I am a 75-year-old man who lives in Thailand with my 30-year-old wife. One day, we may have a child. I would like to have my child learn from my mistakes and to glean the positive aspects of my experience.
I would tell my child that my life was not easy. At age eight, during the Second World War, I had to testify against my mother in court. My father won custody, but because he couldn’t afford to keep us, he sent us three children to an orphanage. Mean nuns, poor food, loneliness, and bullies were my daily fare.
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At seventeen, I dropped out of high school to join the army paratroopers. The Korean War was over when I got there in 1956, but Seoul was still a bombed-out shell of a city. I loss good friends, due to landmines. This still haunts me. Poverty in Korea at that time made an indelible mark on my soul. Teen-aged girls sold sex so the family could eat. Kimchi was made with the most plentiful meat—rats. The American army shot children who were climbing over our fences to get food from our garbage cans. They would do this at night when one could not tell if it was a North Korean trying to infiltrate or a child seeking food. An officer in charge once told me, “Don’t freak! She was just a gook.”
My memoir will show my child how my life was an adventure. My hitchhiking throughout North America, Europe, North Africa, and Asia presented me wonderful experiences. I also hopped freight trains to cross the USA. Some of the highlights of these adventures were teaching in a one-room school with no electricity or running water in Canada (grades 1 through 8). This school was a hundred miles, on a dirt road, from the nearest town. I also taught English in Papua New Guinea for two years, in China for four years (I have many stories about China in 1990), and other countries for a year or less.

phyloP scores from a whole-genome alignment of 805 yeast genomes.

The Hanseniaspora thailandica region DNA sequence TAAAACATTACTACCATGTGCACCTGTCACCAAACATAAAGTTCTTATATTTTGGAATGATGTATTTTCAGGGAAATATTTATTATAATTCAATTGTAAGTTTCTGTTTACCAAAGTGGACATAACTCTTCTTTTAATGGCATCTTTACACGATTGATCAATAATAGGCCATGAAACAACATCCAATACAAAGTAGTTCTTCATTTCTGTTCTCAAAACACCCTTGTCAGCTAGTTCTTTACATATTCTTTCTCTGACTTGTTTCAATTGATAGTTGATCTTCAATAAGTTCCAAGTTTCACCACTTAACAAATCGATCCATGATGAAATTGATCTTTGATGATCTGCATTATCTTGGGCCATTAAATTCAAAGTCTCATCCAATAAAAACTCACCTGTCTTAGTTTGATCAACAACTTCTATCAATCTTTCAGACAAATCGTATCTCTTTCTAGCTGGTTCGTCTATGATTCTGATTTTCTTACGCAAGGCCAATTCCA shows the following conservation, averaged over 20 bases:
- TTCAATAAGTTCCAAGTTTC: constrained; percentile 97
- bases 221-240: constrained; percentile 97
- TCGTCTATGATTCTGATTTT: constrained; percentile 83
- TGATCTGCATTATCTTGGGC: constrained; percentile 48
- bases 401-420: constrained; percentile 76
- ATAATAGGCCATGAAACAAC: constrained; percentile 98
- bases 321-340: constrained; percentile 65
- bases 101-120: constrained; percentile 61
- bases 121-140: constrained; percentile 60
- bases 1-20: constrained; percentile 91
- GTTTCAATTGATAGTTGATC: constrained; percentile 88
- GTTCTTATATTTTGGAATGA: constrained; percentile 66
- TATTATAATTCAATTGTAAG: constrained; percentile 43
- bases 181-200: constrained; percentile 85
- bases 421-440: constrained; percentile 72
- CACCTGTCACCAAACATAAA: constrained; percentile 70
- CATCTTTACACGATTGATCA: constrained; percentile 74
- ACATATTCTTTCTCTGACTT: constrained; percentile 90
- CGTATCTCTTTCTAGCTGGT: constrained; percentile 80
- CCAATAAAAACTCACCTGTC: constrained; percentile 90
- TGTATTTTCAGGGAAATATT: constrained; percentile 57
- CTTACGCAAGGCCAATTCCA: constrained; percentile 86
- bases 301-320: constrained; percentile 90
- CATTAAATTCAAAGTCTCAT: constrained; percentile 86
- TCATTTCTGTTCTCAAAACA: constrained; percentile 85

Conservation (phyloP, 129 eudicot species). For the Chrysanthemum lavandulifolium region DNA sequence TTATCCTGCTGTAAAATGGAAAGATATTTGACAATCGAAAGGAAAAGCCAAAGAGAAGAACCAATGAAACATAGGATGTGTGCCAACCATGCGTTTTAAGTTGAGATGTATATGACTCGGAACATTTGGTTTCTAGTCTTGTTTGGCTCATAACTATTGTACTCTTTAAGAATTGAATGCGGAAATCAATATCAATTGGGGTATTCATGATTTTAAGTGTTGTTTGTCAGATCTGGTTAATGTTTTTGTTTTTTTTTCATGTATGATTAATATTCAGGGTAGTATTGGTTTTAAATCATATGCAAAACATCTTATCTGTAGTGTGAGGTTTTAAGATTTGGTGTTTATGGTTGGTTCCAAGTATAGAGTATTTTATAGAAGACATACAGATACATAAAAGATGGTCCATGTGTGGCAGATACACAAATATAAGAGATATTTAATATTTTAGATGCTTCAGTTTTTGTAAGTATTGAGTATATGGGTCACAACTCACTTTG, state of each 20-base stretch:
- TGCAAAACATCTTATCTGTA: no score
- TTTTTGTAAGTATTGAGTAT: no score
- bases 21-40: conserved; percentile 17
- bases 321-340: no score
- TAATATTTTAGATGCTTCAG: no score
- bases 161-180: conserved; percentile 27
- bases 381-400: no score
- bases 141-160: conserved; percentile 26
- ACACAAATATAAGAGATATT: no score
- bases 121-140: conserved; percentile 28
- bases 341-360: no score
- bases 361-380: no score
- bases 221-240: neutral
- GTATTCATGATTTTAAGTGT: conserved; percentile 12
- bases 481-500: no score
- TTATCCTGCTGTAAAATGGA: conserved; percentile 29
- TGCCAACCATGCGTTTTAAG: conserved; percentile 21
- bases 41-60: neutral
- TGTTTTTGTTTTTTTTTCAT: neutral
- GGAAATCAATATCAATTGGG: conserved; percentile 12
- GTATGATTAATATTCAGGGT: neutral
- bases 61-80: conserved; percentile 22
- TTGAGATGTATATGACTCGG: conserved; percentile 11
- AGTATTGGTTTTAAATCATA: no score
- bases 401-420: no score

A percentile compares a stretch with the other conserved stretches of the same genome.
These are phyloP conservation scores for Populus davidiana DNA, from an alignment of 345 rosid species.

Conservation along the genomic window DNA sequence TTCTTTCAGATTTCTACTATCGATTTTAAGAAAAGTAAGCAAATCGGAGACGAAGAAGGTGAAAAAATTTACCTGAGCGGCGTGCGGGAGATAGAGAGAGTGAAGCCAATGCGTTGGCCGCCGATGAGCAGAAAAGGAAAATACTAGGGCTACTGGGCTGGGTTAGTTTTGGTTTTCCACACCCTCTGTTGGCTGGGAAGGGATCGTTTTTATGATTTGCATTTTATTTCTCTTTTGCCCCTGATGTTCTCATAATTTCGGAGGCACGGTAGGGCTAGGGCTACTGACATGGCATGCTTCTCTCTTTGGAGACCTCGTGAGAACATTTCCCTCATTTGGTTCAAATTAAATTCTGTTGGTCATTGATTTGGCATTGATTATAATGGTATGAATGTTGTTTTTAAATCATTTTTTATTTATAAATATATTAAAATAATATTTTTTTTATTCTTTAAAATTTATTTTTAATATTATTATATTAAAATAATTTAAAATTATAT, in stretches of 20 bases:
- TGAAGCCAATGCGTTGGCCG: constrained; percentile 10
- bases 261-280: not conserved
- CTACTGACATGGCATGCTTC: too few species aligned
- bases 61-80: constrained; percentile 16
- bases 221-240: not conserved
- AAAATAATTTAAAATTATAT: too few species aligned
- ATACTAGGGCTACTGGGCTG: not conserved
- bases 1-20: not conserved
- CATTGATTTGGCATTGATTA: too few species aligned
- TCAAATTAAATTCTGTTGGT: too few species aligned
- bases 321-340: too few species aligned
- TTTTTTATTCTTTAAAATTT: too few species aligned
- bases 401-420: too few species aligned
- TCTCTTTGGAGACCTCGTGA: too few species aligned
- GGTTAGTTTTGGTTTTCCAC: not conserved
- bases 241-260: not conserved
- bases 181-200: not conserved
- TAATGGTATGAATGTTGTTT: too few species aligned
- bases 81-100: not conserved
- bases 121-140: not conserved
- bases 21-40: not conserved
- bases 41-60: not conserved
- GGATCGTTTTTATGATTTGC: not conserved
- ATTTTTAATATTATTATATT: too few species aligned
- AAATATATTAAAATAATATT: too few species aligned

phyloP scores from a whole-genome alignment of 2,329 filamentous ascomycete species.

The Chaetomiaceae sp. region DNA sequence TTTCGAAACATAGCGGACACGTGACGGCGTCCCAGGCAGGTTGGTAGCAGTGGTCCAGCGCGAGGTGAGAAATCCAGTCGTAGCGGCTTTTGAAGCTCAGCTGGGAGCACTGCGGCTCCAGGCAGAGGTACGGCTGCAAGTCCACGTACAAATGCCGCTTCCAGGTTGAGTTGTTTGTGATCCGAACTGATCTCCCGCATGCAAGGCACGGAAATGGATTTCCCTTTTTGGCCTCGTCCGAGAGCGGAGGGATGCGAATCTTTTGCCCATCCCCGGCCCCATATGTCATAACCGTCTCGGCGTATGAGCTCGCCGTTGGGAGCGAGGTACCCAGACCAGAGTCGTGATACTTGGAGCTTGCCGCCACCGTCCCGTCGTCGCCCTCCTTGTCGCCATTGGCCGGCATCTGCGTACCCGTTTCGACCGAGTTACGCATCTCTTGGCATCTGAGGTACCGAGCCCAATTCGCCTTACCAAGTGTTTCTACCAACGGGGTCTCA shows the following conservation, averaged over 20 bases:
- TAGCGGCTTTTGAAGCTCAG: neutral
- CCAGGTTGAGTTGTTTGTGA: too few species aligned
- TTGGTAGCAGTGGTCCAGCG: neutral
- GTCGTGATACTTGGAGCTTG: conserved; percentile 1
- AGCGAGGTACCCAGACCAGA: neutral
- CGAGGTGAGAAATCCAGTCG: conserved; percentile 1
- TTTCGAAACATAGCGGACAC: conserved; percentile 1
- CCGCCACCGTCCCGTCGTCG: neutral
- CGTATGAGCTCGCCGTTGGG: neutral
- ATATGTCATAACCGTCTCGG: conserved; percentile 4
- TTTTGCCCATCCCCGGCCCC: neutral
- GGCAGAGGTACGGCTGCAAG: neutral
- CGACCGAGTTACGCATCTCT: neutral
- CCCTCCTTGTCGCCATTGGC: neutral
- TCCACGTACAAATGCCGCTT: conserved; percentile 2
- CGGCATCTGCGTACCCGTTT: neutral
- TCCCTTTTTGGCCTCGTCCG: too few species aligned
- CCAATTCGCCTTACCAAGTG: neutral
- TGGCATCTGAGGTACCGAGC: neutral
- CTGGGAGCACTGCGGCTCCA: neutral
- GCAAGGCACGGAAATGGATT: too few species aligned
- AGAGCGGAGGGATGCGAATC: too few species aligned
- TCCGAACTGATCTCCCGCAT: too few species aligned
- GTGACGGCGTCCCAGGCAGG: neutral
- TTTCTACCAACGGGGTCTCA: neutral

My story will tell how in Missouri I built a house from scratch with oak trees cut from my property and cut into lumber by a portable saw mill. The entire house was built for under $1,000.
Marriage has provided me with an unusual insight into relationships, and I want to share these. My six marriages to very different cultures and different personalities have given me a wealth of perspective. I never married a bad woman and am still friends with all of them. I am having the best time of my life now in Thailand with my wonderful Thai wife.
Maybe other people would like to hear my story other than my future child. One must remember when bad things happen: “What doesn’t kill us makes us stronger.” (Friedrich Nietzsche)